This is Part 10 of the IoT DX Series, and the conclusion of this series. Part 1 focused on the impact of IoT DX for the customer experience. Part 2 focused on how IoT DX is transforming field service. Part 3, elucidated how IoT is transforming the Insurance industry. Part 4 showed several examples of IoT transformation in Financial Services. Part 5 focused on the adoption of IoT DX in Healthcare. The scope of Part 6 was Utilities. Part 7 focused on Oil and Gas. IoT impact in the Public Sector was covered in Part 8. Part 9 focused on the Digital Transformation of Manufacturing.
Retail and Digital Transformation (DX) together? Associating innovation through digitization with one of the more traditional and fading brick and mortar industry sectors even sounds strange. With the rise of online merchandizing and sales giants such as Amazon, the overall market share of retail stores is shrinking and some predict they’ll soon disappear. We’ve seen in the past few years many closures of retail stores, and even shopping malls are trying to redefine their function for the consumer. They’ve taken to offering services such as amusement, restaurants, and entertainment to attract customers.
For some retail stores or shopping malls it’s already too late; however, retailers do have digital innovation opportunities through connectivity and, of course, Internet of Things (IoT). IoT for retail exemplifies the connected customer. Modern shoppers leverage their mobile devices extensively. To connect with them, retailers are now leveraging beacons throughout their stores. These beacons connect the customer to store deals and offers; for instance, sending discount coupons to shoppers that are redeemable in the store immediately. The DX store can track shoppers continuously, it can update specific offers for them, depending upon their interests.
Retail chains and shopping malls are already leveraging these innovative cyber-physical hybrid approaches with good results. Potential DX innovations through IoT in retail are:
- Inventory Management:
A significant trend in the retail industry is to RFID tag each item in the store. For example, Macy’s is planning to RFID tag all items by the end of 2017. There are many opportunities for optimization and improvement through IoT tagging and analytics. The retailer knows exactly where each item is, what has been selling, what inventory needs to be refurbished, and how the item has moved or misplaced. The retailer can analyze trends to find bestselling items and make sure they’re available. One of the big advantages of brick-and-mortar retail is to see, touch, try, and purchase the item in the store, so predictive availability is critical. In this situation, IoT with analytics is transformational for inventory management.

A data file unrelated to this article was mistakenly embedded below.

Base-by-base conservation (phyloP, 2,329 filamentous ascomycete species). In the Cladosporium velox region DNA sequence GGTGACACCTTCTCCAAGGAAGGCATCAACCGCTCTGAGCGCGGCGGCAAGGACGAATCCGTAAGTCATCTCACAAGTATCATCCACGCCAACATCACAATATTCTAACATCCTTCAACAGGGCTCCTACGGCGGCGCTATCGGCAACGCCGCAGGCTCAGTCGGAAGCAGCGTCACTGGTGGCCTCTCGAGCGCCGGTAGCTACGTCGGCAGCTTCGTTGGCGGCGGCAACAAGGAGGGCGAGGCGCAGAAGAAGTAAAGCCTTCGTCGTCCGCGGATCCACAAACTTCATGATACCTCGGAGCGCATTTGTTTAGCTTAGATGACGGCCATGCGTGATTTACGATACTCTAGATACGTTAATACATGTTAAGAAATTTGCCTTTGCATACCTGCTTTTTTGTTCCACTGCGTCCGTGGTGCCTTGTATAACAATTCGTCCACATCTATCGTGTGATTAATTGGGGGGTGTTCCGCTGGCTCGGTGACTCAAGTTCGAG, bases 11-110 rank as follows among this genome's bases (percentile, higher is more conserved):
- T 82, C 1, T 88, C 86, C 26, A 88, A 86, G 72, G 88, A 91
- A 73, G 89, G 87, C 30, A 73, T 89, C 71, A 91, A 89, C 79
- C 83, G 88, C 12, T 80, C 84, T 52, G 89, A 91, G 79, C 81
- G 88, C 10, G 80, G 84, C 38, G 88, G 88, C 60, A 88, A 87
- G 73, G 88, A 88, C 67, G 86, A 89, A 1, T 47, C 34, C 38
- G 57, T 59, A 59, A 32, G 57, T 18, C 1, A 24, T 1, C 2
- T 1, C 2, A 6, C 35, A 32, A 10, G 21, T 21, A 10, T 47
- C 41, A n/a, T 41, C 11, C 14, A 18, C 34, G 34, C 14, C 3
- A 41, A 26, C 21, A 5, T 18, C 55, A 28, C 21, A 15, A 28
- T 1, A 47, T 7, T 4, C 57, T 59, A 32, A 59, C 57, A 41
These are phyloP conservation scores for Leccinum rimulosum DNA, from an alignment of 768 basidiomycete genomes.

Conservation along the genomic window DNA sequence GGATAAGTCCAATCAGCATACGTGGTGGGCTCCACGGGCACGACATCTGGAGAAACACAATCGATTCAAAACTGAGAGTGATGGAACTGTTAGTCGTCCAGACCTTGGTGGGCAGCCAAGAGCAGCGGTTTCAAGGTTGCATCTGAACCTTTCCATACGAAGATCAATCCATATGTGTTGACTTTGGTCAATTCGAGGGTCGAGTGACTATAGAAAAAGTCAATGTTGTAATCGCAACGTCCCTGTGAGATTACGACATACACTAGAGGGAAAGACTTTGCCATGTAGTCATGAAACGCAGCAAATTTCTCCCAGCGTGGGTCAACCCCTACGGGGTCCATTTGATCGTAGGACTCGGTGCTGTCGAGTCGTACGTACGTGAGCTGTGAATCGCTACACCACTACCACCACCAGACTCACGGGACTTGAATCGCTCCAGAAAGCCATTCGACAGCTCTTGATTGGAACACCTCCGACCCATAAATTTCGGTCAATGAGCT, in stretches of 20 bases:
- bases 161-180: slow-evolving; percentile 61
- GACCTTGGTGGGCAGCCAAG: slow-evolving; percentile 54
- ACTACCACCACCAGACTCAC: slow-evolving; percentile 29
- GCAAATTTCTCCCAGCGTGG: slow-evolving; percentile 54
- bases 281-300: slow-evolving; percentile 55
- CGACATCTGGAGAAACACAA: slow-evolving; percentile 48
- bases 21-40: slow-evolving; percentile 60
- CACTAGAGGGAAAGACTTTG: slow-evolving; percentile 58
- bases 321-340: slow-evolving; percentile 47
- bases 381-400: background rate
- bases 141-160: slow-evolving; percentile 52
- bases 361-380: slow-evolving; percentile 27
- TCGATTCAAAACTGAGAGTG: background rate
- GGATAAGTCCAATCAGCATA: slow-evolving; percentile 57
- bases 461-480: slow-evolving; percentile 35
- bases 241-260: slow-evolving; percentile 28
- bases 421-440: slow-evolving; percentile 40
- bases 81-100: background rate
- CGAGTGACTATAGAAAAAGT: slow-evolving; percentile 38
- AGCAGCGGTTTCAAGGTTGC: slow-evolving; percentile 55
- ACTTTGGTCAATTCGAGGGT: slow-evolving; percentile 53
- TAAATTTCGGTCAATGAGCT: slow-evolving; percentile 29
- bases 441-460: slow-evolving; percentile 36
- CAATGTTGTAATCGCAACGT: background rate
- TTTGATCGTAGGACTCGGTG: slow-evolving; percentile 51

- Customer Experience:
The second area of DX innovation with digital technologies focuses on the overall customer experience within the store. Some interesting technology applications are emerging here. For instance, businesses are testing intelligent greeting robots at retail locations, like SoftBank’s Pepper. Retail stores and malls are starting to offer free Wi-Fi and digital touchpoints, allowing shoppers to interact with retailers. Sometimes intelligent interactive mirrors at the store allow shoppers to experience items virtually. Intelligent digital signage can also recognize shoppers based on their mobile device and shopper profile, offering product suggestions based on their interests.
- Next-Best-Retail & Online Offers:
Retailers have an advantage over online retailers; they know what the customer has done and where they are. They can make offers through retail robots, ubiquitous interactive kiosks, mirrors, signage, or push offers through a customer’s smartphone. We see that Customer Relationship Management (CRM) is now shifting from Omni-Channel to Omni-Device. The “device” in this context could be any of the intelligent connected devices within the store. By leveraging predictive and machine learning adaptive analytics, these retail-connected devices have become channels, including the customer’s smartphone retail store app. The retailer can offer the customer-specific discount coupons and upsell or cross-sell offers on the spot while the customer is in the store. The retailer can also extend offers to an online or mobile channel once the customer leaves the store.
Online stores like Amazon are continuously innovating, creating new DX approaches to gain larger market share. Interestingly, in May of 2017 Amazon opened its first brick-and-mortar store and several others soon followed. The core lesson regarding IoT and customer connectivity for all industry sectors, especially retail, is that continuous innovation will make or break the retail chain, the shopping mall, store, or ecommerce site.
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